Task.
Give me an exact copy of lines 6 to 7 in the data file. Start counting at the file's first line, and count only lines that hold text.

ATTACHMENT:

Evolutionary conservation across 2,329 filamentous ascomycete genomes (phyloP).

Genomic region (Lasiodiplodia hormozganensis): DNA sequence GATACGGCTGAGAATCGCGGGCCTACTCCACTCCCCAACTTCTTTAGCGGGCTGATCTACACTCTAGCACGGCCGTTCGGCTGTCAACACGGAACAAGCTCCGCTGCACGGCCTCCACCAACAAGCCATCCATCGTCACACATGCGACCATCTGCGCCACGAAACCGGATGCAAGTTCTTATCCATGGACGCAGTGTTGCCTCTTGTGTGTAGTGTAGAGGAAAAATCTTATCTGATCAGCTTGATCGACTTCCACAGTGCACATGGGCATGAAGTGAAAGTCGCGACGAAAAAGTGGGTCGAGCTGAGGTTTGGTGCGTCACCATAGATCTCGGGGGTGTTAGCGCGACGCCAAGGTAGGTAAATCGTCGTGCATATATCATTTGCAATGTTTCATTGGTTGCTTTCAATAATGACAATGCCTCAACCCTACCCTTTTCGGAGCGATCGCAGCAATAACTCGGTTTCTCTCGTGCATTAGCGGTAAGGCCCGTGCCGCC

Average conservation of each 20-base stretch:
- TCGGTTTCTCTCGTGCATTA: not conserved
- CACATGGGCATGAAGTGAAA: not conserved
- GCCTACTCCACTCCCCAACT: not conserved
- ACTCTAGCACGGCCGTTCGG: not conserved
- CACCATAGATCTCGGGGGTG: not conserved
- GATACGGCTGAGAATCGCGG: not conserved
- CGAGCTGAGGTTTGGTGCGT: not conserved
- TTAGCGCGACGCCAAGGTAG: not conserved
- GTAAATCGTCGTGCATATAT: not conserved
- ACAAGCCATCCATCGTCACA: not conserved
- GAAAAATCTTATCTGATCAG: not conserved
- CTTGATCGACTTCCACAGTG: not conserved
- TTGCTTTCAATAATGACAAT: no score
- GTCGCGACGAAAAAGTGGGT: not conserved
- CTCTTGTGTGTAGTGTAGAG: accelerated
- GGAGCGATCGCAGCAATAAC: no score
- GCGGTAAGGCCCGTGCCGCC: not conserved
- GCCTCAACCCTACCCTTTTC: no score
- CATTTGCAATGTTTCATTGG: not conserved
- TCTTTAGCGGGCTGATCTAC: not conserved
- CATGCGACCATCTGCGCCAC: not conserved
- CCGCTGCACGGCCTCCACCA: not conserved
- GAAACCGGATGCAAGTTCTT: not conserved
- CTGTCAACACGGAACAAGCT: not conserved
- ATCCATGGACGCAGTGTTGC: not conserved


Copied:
- GCCTACTCCACTCCCCAACT: not conserved
- ACTCTAGCACGGCCGTTCGG: not conserved